EJ: I don’t know as it’s been tried that simple, but I don’t see why not. If theya was any question, he could just get up at town meetin’ in Mahch and complain about the increase on the dump stickahs. Most folks would feel pretty comfortable he’d got the message then.

AVI: How would a person know if they were accepted as a real NewHampshireman?

EJ: If you still caya, you ain’t theya.

Monday, June 05, 2006

Two Related Quotes From Lewis

From The Screwtape Letters, Chapter XXII, in which the demon Screwtape becomes overexcited while berating his nephew and pupil, Wormwood:
Meanwhile you, disgusting little-

(Here the MS. breaks off and is resumed in a different hand)

In the heat of composition, I find that I have inadvertently allowed myself to assume the form of a large centipede. I am accordingly dictating the rest through my secretary...

And from The Great Divorce, Lewis's supposition of the edge of Heaven, where there is a bus from Hell every day, but most riders choose not to remain. (Chapter 9)
But, beyond all these, I saw other grotesque phantoms in which hardly a trace of the human form remained; monsters who had faced the journey to the bus stop - perhaps for them it was thousands of miles - and come up to the country of the Shadow of Life and limped far over the torturing grass, only to spit and gibber out in one ecstacy of hatred their envy and (what is harder to understand) their contempt, of joy. The voyage seemed to them a small price to pay if once, only once, within sight of that eternal dawn, they could tell the prigs, the toffs, the sanctimonious humbugs, the snobs, the "haves" what they thought of them.

I am reminded of BDS.

Exhibit A

If the conservative caricature of Boomer lefties isn't true, why was "Doonesbury" so popular for so long?

Film at Eleven.

Another Good Reason For Elections

Every two years, the American people get to remind the NY Times, CBS, etc, that right or wrong, the MSM is not in the center of the electorate. The Republicans in Congress are running slightly rightward these days. You can call it pandering, and that’s part of the truth. But you can also see it as remembering. It certainly must be difficult to hold in mind while you’re in Washington, where everyone keeps telling you that conservatism is a losing strategy and that you’re on the fringe, who it is that elected you. I intend no snark with that. I’m sure it really is difficult to see where the center is when you interact with the MSM and lobbyists all the time. It’s just our way of reminding you, guys and gals. If we left you on your own your environment would gradually turn you into liberals.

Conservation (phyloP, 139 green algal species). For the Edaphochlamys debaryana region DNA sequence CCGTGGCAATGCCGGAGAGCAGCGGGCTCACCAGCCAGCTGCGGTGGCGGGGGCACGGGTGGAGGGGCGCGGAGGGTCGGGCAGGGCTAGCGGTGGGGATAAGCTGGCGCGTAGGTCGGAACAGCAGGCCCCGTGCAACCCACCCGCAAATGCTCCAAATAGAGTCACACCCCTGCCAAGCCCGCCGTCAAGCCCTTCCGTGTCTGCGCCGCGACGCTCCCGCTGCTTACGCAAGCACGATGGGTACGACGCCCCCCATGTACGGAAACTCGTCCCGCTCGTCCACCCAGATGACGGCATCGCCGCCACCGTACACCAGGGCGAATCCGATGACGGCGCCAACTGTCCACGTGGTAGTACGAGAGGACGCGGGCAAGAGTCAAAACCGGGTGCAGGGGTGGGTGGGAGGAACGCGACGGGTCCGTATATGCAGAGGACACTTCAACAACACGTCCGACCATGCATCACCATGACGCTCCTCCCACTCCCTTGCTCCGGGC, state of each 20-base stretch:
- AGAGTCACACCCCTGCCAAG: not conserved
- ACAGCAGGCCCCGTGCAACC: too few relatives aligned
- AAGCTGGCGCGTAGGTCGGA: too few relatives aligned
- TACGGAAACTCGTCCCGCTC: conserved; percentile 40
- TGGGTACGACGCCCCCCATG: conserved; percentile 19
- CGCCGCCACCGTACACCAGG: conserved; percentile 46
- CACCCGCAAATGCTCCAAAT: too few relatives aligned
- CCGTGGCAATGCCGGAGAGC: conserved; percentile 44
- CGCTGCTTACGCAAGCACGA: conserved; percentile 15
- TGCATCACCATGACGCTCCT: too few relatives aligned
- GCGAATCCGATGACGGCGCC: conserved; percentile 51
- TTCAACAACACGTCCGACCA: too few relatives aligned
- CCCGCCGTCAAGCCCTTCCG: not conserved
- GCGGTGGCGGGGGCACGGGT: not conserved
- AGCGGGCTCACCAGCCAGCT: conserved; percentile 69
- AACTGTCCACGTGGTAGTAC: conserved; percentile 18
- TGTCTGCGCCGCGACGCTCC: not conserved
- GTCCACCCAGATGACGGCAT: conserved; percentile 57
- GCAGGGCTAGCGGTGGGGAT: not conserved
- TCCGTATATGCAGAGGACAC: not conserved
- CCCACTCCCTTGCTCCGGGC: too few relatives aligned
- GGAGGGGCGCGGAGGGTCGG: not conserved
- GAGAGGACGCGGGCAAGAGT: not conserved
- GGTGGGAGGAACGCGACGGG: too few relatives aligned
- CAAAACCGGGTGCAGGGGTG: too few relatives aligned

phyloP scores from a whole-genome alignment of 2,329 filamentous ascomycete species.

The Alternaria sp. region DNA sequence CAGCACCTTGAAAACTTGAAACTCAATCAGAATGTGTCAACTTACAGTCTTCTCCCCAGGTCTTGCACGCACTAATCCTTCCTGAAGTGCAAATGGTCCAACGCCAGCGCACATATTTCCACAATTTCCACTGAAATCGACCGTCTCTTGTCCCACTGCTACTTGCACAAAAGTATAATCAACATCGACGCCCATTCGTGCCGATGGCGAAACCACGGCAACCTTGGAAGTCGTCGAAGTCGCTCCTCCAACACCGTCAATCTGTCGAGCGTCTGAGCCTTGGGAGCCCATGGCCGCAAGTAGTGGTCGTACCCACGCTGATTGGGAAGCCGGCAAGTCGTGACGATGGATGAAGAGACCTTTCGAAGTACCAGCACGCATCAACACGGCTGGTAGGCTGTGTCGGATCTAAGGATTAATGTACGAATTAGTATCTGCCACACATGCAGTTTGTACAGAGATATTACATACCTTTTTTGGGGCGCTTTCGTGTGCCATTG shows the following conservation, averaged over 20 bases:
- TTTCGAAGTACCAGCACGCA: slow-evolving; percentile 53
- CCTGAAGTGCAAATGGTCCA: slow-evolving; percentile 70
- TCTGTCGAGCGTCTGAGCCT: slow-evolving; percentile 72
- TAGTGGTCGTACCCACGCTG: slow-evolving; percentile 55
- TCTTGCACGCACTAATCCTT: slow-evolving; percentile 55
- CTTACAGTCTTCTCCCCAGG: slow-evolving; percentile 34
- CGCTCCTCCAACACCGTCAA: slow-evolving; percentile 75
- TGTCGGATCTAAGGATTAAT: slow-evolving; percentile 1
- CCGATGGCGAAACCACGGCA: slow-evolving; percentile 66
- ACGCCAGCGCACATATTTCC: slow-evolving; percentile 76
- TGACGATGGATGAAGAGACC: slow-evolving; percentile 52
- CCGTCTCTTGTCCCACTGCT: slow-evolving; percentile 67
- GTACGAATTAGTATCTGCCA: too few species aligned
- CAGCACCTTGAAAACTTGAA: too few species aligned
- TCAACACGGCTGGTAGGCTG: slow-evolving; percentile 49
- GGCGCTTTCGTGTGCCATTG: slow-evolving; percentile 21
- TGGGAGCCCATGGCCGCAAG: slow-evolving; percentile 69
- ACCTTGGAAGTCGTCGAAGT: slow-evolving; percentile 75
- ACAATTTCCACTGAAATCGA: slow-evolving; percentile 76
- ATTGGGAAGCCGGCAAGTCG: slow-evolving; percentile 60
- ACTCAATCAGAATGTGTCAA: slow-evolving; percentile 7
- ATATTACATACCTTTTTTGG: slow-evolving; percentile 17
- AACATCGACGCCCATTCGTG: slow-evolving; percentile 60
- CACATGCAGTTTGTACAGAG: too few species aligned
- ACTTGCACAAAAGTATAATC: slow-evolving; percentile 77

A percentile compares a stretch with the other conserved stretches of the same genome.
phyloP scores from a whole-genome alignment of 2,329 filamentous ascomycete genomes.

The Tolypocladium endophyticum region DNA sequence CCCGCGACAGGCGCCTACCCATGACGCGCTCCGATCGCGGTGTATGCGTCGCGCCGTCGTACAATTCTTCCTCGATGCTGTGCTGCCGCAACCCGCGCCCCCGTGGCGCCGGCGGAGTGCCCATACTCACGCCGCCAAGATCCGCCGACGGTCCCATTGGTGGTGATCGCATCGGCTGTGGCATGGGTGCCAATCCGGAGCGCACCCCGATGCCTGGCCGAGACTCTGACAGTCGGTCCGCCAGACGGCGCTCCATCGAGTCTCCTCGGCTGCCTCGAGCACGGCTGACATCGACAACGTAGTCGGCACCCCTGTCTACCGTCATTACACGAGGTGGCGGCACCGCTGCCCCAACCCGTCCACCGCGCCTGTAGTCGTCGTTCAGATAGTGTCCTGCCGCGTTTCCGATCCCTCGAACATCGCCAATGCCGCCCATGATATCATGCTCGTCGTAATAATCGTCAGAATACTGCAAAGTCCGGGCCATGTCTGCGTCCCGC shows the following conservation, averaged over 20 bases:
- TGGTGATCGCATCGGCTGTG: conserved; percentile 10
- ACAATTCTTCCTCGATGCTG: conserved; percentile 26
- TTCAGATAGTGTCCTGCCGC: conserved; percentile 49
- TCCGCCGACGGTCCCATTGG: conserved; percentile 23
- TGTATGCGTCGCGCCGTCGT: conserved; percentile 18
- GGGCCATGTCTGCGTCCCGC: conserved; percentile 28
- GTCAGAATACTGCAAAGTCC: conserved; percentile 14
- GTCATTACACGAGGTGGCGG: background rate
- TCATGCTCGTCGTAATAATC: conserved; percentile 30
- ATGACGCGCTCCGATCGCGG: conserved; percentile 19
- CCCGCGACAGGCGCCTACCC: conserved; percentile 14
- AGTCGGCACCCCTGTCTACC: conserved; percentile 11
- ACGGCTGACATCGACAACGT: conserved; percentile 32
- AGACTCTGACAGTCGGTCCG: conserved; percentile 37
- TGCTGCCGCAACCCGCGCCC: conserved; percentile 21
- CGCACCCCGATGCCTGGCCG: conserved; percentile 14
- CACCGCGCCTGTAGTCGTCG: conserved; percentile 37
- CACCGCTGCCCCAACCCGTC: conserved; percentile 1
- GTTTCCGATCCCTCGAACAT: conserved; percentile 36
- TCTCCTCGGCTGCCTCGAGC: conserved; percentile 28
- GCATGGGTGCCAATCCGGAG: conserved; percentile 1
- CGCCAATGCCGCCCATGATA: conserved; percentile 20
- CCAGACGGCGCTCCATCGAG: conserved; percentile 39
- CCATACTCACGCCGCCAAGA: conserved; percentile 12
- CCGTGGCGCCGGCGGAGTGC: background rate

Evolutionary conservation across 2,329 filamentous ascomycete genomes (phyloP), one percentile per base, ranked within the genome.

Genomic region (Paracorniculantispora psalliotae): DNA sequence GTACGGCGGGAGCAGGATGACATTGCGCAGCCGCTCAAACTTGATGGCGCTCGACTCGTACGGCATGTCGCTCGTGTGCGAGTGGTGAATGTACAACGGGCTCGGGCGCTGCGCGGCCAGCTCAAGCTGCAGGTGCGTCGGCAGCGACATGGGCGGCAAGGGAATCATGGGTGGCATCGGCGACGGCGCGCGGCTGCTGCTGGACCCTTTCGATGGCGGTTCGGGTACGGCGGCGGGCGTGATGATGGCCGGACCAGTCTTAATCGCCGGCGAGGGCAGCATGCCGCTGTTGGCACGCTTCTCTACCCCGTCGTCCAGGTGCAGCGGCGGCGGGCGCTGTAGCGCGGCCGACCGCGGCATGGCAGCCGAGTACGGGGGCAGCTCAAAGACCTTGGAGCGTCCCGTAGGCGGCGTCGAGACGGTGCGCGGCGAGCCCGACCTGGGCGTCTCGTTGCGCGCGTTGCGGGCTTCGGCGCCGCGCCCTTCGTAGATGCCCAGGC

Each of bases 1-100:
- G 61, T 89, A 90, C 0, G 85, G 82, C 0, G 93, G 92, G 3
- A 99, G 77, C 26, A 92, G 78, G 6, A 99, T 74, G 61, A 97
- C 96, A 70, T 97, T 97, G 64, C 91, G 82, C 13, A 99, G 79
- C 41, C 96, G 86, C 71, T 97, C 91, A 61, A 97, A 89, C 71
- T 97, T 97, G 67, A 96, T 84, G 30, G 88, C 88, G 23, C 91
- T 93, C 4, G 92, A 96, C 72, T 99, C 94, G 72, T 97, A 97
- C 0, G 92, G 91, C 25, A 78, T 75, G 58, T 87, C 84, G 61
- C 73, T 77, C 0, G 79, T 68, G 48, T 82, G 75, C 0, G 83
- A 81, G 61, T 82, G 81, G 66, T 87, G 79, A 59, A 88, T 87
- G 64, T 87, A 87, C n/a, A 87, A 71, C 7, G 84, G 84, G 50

Balloonjuice complains. Okay.

Over at Balloonjuice there is the complaint that conservatives who want to move on in discussing the GWOT, trying to find some common ground, are misusing words in describing the war skeptics.

I would have replied over there, but with 177 comments and counting, I’m not up for reading through it all, nor burying my brilliance that far down the page. That’s one of the advantages of having your own site, I suppose.

The key quotes are these: Tim F's
Any Iraq skeptic who who spent 2002 and 2003 online will remember hours spent trying and failing to explain how opposing Iraq does not necessarily make you a pacifist. Inevitably the logic comes down to this: lefties who oppose war are pacifists, opposing this war makes you a leftie who opposes war and therefore you are a pacifist. One needs a veritable grab bag of fallacies to float this bark, from accident (most lefties are pacifists, you are a lefty so you are a pacifist) to hasty generalization (I can name lefties who were pacifists, therefore lefties are pacifists) yet on and on it goes. If an argument holds no water without appealing to at least one fallacy then we can safely move on.

And by one Barbara O'Brien, who he quotes:
How many times do we have to say we are not against surveillance as long as it’s done lawfully before it sinks into a rightie brain? And are there numbers that go that high?

These are not unreasonable sentiments. Certainly conservatives experience the same thing arguing with (some) liberals, being accused of holding views we do not, or of bargaining in bad faith. It is indeed frustrating to keep insisting “Look, not everyone over here is like that – actually very few are” and be told “Yes you are too.” So, granting there is a solid point behind the complaint, let me nonetheless provide some refutation.

I did not have a site of my own in 2002 and 2003, but I did participate frequently – my wife might say obsessively – on the forums at Ship of Fools. SOF was/is a Christian site based in the UK, and thus had a strong, though not exclusively, C of E and liberal crew. There were commenters worldwide, but mostly from the Anglospheric nations. I thought the level of discussion fair to good. In retrospect, now that I have other sites for comparison, I would rate it good to excellent. Among the knee-jerk reactions from all sides, there were some yet more rational birds, and a few who were very sophisticated and deep in their arguments.